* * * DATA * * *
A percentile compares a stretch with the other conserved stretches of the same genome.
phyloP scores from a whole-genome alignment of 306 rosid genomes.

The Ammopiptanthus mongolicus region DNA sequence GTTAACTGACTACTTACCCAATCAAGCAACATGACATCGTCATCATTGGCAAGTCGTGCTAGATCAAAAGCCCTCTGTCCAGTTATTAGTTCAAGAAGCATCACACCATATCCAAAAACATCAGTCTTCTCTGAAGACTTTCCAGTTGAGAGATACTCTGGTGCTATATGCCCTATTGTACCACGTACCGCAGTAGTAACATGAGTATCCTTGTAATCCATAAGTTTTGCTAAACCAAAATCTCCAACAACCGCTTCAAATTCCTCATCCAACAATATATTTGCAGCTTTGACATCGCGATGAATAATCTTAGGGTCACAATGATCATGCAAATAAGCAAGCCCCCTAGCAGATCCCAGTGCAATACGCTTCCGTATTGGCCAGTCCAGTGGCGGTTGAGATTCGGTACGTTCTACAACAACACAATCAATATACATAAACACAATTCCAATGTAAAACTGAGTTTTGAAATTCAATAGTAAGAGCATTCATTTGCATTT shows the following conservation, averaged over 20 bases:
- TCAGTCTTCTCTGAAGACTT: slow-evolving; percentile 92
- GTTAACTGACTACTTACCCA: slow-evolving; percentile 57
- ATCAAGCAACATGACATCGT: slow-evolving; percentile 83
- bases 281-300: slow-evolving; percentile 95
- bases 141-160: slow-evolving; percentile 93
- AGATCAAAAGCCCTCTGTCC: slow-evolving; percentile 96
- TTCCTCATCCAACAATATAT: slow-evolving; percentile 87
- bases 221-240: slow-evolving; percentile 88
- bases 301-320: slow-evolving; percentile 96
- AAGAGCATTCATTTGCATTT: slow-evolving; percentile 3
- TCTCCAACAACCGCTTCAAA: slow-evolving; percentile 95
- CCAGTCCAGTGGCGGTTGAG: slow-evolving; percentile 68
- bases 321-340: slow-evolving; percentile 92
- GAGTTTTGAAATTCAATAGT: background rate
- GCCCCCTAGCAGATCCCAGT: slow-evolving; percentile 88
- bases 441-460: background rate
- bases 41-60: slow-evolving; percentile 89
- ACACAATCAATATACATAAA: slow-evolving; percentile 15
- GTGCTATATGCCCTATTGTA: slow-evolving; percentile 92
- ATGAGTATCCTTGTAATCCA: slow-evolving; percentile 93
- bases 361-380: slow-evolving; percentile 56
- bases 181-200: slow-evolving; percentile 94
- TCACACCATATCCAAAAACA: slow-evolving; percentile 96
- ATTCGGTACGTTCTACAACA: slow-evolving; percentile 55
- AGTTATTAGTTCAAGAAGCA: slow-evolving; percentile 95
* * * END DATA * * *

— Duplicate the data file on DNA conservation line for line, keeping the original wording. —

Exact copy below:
A percentile compares a stretch with the other conserved stretches of the same genome.
phyloP scores from a whole-genome alignment of 306 rosid genomes.

The Ammopiptanthus mongolicus region DNA sequence GTTAACTGACTACTTACCCAATCAAGCAACATGACATCGTCATCATTGGCAAGTCGTGCTAGATCAAAAGCCCTCTGTCCAGTTATTAGTTCAAGAAGCATCACACCATATCCAAAAACATCAGTCTTCTCTGAAGACTTTCCAGTTGAGAGATACTCTGGTGCTATATGCCCTATTGTACCACGTACCGCAGTAGTAACATGAGTATCCTTGTAATCCATAAGTTTTGCTAAACCAAAATCTCCAACAACCGCTTCAAATTCCTCATCCAACAATATATTTGCAGCTTTGACATCGCGATGAATAATCTTAGGGTCACAATGATCATGCAAATAAGCAAGCCCCCTAGCAGATCCCAGTGCAATACGCTTCCGTATTGGCCAGTCCAGTGGCGGTTGAGATTCGGTACGTTCTACAACAACACAATCAATATACATAAACACAATTCCAATGTAAAACTGAGTTTTGAAATTCAATAGTAAGAGCATTCATTTGCATTT shows the following conservation, averaged over 20 bases:
- TCAGTCTTCTCTGAAGACTT: slow-evolving; percentile 92
- GTTAACTGACTACTTACCCA: slow-evolving; percentile 57
- ATCAAGCAACATGACATCGT: slow-evolving; percentile 83
- bases 281-300: slow-evolving; percentile 95
- bases 141-160: slow-evolving; percentile 93
- AGATCAAAAGCCCTCTGTCC: slow-evolving; percentile 96
- TTCCTCATCCAACAATATAT: slow-evolving; percentile 87
- bases 221-240: slow-evolving; percentile 88
- bases 301-320: slow-evolving; percentile 96
- AAGAGCATTCATTTGCATTT: slow-evolving; percentile 3
- TCTCCAACAACCGCTTCAAA: slow-evolving; percentile 95
- CCAGTCCAGTGGCGGTTGAG: slow-evolving; percentile 68
- bases 321-340: slow-evolving; percentile 92
- GAGTTTTGAAATTCAATAGT: background rate
- GCCCCCTAGCAGATCCCAGT: slow-evolving; percentile 88
- bases 441-460: background rate
- bases 41-60: slow-evolving; percentile 89
- ACACAATCAATATACATAAA: slow-evolving; percentile 15
- GTGCTATATGCCCTATTGTA: slow-evolving; percentile 92
- ATGAGTATCCTTGTAATCCA: slow-evolving; percentile 93
- bases 361-380: slow-evolving; percentile 56
- bases 181-200: slow-evolving; percentile 94
- TCACACCATATCCAAAAACA: slow-evolving; percentile 96
- ATTCGGTACGTTCTACAACA: slow-evolving; percentile 55
- AGTTATTAGTTCAAGAAGCA: slow-evolving; percentile 95